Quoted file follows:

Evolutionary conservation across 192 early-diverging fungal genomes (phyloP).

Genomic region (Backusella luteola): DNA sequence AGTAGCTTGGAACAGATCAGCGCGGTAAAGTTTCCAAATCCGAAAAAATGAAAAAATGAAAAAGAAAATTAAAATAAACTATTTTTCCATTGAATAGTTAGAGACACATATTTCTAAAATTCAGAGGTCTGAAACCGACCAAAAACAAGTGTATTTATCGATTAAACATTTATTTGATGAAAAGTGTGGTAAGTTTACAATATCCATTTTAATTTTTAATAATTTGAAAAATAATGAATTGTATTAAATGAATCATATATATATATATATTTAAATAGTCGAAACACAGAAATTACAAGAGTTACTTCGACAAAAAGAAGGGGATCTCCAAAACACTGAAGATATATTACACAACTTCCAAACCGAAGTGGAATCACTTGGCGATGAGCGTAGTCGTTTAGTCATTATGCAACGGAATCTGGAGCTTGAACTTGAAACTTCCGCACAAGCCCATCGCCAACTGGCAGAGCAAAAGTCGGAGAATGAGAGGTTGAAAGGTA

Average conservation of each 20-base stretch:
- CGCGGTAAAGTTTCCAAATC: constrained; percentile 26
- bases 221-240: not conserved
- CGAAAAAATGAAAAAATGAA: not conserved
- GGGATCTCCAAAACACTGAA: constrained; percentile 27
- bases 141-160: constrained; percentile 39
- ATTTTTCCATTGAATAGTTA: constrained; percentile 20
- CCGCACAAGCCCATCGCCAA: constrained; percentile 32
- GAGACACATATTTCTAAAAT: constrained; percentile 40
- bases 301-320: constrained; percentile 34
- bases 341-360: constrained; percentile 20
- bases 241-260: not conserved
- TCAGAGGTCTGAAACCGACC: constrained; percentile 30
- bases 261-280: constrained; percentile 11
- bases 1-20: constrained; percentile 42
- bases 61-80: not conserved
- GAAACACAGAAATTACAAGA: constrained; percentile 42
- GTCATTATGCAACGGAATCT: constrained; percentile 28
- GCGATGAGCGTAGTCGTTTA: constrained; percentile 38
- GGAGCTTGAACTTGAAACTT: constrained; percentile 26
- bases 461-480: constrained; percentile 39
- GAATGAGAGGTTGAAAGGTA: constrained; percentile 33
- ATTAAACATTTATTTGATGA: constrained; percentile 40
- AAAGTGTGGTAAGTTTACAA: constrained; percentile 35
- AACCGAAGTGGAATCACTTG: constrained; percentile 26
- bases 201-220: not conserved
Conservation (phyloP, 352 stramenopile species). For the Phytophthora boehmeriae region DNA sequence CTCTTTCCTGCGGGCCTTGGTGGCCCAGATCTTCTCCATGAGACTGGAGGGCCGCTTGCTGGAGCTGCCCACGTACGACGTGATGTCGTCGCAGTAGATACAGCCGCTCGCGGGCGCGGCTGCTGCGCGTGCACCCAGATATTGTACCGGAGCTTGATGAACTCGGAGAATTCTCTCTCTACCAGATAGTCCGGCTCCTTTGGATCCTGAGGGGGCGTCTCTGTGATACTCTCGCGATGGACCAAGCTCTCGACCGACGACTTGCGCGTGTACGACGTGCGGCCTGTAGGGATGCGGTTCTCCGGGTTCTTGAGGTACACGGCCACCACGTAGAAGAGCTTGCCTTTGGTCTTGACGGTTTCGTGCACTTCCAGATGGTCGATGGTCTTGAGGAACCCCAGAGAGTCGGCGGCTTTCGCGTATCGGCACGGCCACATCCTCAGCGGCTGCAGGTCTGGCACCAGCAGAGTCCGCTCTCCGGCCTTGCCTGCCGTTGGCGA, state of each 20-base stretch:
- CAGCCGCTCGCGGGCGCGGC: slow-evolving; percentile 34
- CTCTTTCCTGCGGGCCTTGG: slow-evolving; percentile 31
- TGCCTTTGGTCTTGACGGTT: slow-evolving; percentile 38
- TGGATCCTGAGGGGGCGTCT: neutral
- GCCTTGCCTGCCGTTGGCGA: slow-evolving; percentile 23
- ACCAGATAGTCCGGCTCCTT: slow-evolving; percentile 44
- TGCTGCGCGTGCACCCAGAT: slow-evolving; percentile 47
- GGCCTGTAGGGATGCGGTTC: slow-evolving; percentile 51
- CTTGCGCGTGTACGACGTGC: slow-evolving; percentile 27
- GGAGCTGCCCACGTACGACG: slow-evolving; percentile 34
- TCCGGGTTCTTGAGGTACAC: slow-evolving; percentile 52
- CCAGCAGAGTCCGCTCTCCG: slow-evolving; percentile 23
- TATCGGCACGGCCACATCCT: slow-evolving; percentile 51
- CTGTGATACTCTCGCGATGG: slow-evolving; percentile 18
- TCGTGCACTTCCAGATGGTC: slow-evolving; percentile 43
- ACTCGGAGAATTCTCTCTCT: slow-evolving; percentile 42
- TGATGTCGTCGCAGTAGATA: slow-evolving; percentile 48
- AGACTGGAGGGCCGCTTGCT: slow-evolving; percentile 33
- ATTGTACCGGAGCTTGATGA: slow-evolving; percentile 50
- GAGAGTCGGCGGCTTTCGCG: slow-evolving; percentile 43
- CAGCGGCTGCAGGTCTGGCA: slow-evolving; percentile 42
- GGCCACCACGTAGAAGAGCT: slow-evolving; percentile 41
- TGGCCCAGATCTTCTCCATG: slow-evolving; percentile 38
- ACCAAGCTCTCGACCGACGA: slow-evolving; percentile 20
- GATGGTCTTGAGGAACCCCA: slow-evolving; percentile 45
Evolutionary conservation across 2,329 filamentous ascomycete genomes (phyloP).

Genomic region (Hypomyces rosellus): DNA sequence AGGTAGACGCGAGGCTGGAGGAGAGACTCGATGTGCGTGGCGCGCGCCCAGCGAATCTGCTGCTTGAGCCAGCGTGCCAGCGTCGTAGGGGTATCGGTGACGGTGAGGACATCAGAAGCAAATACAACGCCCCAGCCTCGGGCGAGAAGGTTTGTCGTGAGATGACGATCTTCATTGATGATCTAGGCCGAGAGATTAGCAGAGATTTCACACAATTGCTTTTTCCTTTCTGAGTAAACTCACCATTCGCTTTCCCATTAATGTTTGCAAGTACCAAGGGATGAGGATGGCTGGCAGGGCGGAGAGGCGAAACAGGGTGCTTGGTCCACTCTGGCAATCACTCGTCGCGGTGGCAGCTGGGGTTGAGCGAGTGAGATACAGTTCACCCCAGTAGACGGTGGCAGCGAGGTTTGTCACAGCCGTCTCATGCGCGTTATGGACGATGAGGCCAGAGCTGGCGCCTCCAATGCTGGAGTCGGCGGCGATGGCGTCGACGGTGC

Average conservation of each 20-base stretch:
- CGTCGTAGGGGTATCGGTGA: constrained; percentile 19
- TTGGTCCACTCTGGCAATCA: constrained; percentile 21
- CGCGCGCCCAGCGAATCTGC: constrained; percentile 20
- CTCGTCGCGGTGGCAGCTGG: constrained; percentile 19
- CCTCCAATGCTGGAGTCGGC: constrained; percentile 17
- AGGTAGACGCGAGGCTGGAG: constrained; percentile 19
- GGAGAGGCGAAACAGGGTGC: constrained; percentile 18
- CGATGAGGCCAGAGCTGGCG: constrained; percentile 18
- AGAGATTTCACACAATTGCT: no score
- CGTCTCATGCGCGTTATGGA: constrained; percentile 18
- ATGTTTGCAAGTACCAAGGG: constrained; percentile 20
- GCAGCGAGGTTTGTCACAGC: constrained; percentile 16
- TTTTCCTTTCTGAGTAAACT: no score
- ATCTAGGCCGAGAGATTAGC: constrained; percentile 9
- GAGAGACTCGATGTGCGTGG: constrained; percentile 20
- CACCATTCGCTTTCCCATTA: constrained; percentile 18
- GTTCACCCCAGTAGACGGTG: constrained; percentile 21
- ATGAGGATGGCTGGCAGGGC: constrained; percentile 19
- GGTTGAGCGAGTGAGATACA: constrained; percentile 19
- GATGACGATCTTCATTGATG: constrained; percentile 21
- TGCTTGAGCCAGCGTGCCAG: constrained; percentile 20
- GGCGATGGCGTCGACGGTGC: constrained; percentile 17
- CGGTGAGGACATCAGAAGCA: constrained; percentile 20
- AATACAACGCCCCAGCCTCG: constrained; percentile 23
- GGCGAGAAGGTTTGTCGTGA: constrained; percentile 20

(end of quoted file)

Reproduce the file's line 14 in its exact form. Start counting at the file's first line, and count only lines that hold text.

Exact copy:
- bases 241-260: not conserved